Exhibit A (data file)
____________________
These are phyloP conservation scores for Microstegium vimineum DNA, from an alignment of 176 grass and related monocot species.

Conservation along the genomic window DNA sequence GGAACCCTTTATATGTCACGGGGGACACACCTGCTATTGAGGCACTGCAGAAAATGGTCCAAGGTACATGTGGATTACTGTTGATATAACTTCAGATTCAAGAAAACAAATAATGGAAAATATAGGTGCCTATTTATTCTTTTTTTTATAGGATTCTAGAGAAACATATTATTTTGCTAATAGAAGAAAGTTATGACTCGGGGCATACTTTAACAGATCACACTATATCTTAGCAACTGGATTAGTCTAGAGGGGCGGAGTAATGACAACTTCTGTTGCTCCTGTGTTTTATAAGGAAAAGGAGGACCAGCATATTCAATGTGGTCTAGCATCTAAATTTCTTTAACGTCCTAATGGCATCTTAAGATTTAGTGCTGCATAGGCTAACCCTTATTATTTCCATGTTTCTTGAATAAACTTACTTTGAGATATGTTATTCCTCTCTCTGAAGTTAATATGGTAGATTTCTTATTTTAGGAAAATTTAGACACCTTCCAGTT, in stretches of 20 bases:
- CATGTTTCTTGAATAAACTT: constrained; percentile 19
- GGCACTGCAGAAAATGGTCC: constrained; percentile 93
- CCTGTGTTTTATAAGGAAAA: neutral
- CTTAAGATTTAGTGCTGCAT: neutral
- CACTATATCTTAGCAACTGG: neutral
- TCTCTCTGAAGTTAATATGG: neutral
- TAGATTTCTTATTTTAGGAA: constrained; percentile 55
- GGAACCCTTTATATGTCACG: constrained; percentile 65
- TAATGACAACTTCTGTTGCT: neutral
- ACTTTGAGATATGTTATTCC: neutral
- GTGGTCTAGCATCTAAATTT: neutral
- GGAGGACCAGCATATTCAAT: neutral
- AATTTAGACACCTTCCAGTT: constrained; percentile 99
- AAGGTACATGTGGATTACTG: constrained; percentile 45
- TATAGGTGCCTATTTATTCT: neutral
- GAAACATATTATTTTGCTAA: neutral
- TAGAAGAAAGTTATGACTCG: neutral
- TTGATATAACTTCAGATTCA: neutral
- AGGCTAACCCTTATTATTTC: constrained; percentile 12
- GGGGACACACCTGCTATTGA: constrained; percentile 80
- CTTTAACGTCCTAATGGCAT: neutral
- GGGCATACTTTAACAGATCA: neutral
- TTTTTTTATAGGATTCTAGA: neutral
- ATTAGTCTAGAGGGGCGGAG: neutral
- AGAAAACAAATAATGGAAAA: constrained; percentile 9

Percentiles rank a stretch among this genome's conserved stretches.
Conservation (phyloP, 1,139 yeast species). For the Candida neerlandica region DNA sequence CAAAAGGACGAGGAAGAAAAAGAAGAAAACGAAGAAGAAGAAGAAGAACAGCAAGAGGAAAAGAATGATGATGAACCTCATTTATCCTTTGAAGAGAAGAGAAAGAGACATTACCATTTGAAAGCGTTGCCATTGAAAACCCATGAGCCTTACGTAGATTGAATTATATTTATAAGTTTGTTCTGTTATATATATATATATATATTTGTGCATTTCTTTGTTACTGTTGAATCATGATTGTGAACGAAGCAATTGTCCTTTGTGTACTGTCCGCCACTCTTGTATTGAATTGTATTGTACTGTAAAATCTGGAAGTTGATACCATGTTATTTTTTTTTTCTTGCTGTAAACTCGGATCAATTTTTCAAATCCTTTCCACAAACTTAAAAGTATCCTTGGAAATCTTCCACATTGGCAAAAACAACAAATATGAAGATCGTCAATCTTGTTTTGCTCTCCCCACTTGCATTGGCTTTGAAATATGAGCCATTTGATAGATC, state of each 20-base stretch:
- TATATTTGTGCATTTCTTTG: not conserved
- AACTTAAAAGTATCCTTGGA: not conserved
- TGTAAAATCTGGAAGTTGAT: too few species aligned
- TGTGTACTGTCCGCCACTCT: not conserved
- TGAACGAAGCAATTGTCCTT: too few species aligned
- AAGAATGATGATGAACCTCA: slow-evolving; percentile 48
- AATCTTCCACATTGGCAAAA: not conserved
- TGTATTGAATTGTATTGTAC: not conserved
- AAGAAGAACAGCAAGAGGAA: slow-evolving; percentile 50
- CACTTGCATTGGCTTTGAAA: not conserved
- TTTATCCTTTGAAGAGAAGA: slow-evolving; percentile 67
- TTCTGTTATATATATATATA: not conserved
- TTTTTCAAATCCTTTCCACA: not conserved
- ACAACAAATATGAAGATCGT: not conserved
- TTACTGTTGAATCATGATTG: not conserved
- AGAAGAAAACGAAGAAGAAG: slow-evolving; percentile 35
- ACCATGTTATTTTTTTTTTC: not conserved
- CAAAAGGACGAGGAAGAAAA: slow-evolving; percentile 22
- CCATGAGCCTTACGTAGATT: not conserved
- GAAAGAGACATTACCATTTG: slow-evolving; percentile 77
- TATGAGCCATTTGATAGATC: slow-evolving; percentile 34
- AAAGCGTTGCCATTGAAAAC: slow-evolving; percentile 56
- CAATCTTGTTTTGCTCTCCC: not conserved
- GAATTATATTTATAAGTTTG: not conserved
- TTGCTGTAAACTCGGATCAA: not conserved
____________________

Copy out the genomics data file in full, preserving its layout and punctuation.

These are phyloP conservation scores for Microstegium vimineum DNA, from an alignment of 176 grass and related monocot species.

Conservation along the genomic window DNA sequence GGAACCCTTTATATGTCACGGGGGACACACCTGCTATTGAGGCACTGCAGAAAATGGTCCAAGGTACATGTGGATTACTGTTGATATAACTTCAGATTCAAGAAAACAAATAATGGAAAATATAGGTGCCTATTTATTCTTTTTTTTATAGGATTCTAGAGAAACATATTATTTTGCTAATAGAAGAAAGTTATGACTCGGGGCATACTTTAACAGATCACACTATATCTTAGCAACTGGATTAGTCTAGAGGGGCGGAGTAATGACAACTTCTGTTGCTCCTGTGTTTTATAAGGAAAAGGAGGACCAGCATATTCAATGTGGTCTAGCATCTAAATTTCTTTAACGTCCTAATGGCATCTTAAGATTTAGTGCTGCATAGGCTAACCCTTATTATTTCCATGTTTCTTGAATAAACTTACTTTGAGATATGTTATTCCTCTCTCTGAAGTTAATATGGTAGATTTCTTATTTTAGGAAAATTTAGACACCTTCCAGTT, in stretches of 20 bases:
- CATGTTTCTTGAATAAACTT: constrained; percentile 19
- GGCACTGCAGAAAATGGTCC: constrained; percentile 93
- CCTGTGTTTTATAAGGAAAA: neutral
- CTTAAGATTTAGTGCTGCAT: neutral
- CACTATATCTTAGCAACTGG: neutral
- TCTCTCTGAAGTTAATATGG: neutral
- TAGATTTCTTATTTTAGGAA: constrained; percentile 55
- GGAACCCTTTATATGTCACG: constrained; percentile 65
- TAATGACAACTTCTGTTGCT: neutral
- ACTTTGAGATATGTTATTCC: neutral
- GTGGTCTAGCATCTAAATTT: neutral
- GGAGGACCAGCATATTCAAT: neutral
- AATTTAGACACCTTCCAGTT: constrained; percentile 99
- AAGGTACATGTGGATTACTG: constrained; percentile 45
- TATAGGTGCCTATTTATTCT: neutral
- GAAACATATTATTTTGCTAA: neutral
- TAGAAGAAAGTTATGACTCG: neutral
- TTGATATAACTTCAGATTCA: neutral
- AGGCTAACCCTTATTATTTC: constrained; percentile 12
- GGGGACACACCTGCTATTGA: constrained; percentile 80
- CTTTAACGTCCTAATGGCAT: neutral
- GGGCATACTTTAACAGATCA: neutral
- TTTTTTTATAGGATTCTAGA: neutral
- ATTAGTCTAGAGGGGCGGAG: neutral
- AGAAAACAAATAATGGAAAA: constrained; percentile 9

Percentiles rank a stretch among this genome's conserved stretches.
Conservation (phyloP, 1,139 yeast species). For the Candida neerlandica region DNA sequence CAAAAGGACGAGGAAGAAAAAGAAGAAAACGAAGAAGAAGAAGAAGAACAGCAAGAGGAAAAGAATGATGATGAACCTCATTTATCCTTTGAAGAGAAGAGAAAGAGACATTACCATTTGAAAGCGTTGCCATTGAAAACCCATGAGCCTTACGTAGATTGAATTATATTTATAAGTTTGTTCTGTTATATATATATATATATATTTGTGCATTTCTTTGTTACTGTTGAATCATGATTGTGAACGAAGCAATTGTCCTTTGTGTACTGTCCGCCACTCTTGTATTGAATTGTATTGTACTGTAAAATCTGGAAGTTGATACCATGTTATTTTTTTTTTCTTGCTGTAAACTCGGATCAATTTTTCAAATCCTTTCCACAAACTTAAAAGTATCCTTGGAAATCTTCCACATTGGCAAAAACAACAAATATGAAGATCGTCAATCTTGTTTTGCTCTCCCCACTTGCATTGGCTTTGAAATATGAGCCATTTGATAGATC, state of each 20-base stretch:
- TATATTTGTGCATTTCTTTG: not conserved
- AACTTAAAAGTATCCTTGGA: not conserved
- TGTAAAATCTGGAAGTTGAT: too few species aligned
- TGTGTACTGTCCGCCACTCT: not conserved
- TGAACGAAGCAATTGTCCTT: too few species aligned
- AAGAATGATGATGAACCTCA: slow-evolving; percentile 48
- AATCTTCCACATTGGCAAAA: not conserved
- TGTATTGAATTGTATTGTAC: not conserved
- AAGAAGAACAGCAAGAGGAA: slow-evolving; percentile 50
- CACTTGCATTGGCTTTGAAA: not conserved
- TTTATCCTTTGAAGAGAAGA: slow-evolving; percentile 67
- TTCTGTTATATATATATATA: not conserved
- TTTTTCAAATCCTTTCCACA: not conserved
- ACAACAAATATGAAGATCGT: not conserved
- TTACTGTTGAATCATGATTG: not conserved
- AGAAGAAAACGAAGAAGAAG: slow-evolving; percentile 35
- ACCATGTTATTTTTTTTTTC: not conserved
- CAAAAGGACGAGGAAGAAAA: slow-evolving; percentile 22
- CCATGAGCCTTACGTAGATT: not conserved
- GAAAGAGACATTACCATTTG: slow-evolving; percentile 77
- TATGAGCCATTTGATAGATC: slow-evolving; percentile 34
- AAAGCGTTGCCATTGAAAAC: slow-evolving; percentile 56
- CAATCTTGTTTTGCTCTCCC: not conserved
- GAATTATATTTATAAGTTTG: not conserved
- TTGCTGTAAACTCGGATCAA: not conserved